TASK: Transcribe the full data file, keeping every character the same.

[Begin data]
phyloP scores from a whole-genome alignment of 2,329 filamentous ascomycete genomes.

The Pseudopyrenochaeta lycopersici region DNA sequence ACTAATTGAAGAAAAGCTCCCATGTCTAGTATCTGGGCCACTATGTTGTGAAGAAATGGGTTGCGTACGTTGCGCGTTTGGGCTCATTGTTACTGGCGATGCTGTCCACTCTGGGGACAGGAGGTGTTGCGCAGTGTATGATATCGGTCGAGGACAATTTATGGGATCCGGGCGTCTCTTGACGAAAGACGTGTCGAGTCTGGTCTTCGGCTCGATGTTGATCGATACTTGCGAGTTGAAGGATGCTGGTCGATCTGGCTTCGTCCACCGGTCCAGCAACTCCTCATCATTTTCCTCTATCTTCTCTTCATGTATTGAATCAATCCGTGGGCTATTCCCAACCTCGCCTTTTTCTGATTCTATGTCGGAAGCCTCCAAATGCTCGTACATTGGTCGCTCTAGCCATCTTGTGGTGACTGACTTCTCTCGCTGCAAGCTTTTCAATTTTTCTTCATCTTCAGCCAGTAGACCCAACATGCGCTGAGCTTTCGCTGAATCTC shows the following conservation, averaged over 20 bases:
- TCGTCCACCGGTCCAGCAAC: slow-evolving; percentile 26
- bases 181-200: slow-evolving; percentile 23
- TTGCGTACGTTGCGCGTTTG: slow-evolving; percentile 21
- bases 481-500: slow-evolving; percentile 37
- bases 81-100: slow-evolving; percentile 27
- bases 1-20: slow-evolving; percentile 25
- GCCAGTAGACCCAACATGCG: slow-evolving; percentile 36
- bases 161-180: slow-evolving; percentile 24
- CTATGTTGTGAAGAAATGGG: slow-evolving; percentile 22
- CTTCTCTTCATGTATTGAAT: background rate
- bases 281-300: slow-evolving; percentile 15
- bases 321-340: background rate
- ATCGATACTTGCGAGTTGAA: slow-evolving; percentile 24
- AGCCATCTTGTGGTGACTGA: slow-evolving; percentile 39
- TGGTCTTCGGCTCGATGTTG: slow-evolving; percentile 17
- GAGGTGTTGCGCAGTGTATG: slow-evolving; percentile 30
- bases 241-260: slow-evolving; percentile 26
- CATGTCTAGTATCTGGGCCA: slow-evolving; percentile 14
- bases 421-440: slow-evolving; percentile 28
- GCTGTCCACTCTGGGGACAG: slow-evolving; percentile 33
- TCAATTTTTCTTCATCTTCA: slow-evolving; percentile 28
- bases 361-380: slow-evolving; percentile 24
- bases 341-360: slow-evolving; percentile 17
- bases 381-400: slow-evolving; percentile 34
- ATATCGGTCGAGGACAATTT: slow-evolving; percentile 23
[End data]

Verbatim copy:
phyloP scores from a whole-genome alignment of 2,329 filamentous ascomycete genomes.

The Pseudopyrenochaeta lycopersici region DNA sequence ACTAATTGAAGAAAAGCTCCCATGTCTAGTATCTGGGCCACTATGTTGTGAAGAAATGGGTTGCGTACGTTGCGCGTTTGGGCTCATTGTTACTGGCGATGCTGTCCACTCTGGGGACAGGAGGTGTTGCGCAGTGTATGATATCGGTCGAGGACAATTTATGGGATCCGGGCGTCTCTTGACGAAAGACGTGTCGAGTCTGGTCTTCGGCTCGATGTTGATCGATACTTGCGAGTTGAAGGATGCTGGTCGATCTGGCTTCGTCCACCGGTCCAGCAACTCCTCATCATTTTCCTCTATCTTCTCTTCATGTATTGAATCAATCCGTGGGCTATTCCCAACCTCGCCTTTTTCTGATTCTATGTCGGAAGCCTCCAAATGCTCGTACATTGGTCGCTCTAGCCATCTTGTGGTGACTGACTTCTCTCGCTGCAAGCTTTTCAATTTTTCTTCATCTTCAGCCAGTAGACCCAACATGCGCTGAGCTTTCGCTGAATCTC shows the following conservation, averaged over 20 bases:
- TCGTCCACCGGTCCAGCAAC: slow-evolving; percentile 26
- bases 181-200: slow-evolving; percentile 23
- TTGCGTACGTTGCGCGTTTG: slow-evolving; percentile 21
- bases 481-500: slow-evolving; percentile 37
- bases 81-100: slow-evolving; percentile 27
- bases 1-20: slow-evolving; percentile 25
- GCCAGTAGACCCAACATGCG: slow-evolving; percentile 36
- bases 161-180: slow-evolving; percentile 24
- CTATGTTGTGAAGAAATGGG: slow-evolving; percentile 22
- CTTCTCTTCATGTATTGAAT: background rate
- bases 281-300: slow-evolving; percentile 15
- bases 321-340: background rate
- ATCGATACTTGCGAGTTGAA: slow-evolving; percentile 24
- AGCCATCTTGTGGTGACTGA: slow-evolving; percentile 39
- TGGTCTTCGGCTCGATGTTG: slow-evolving; percentile 17
- GAGGTGTTGCGCAGTGTATG: slow-evolving; percentile 30
- bases 241-260: slow-evolving; percentile 26
- CATGTCTAGTATCTGGGCCA: slow-evolving; percentile 14
- bases 421-440: slow-evolving; percentile 28
- GCTGTCCACTCTGGGGACAG: slow-evolving; percentile 33
- TCAATTTTTCTTCATCTTCA: slow-evolving; percentile 28
- bases 361-380: slow-evolving; percentile 24
- bases 341-360: slow-evolving; percentile 17
- bases 381-400: slow-evolving; percentile 34
- ATATCGGTCGAGGACAATTT: slow-evolving; percentile 23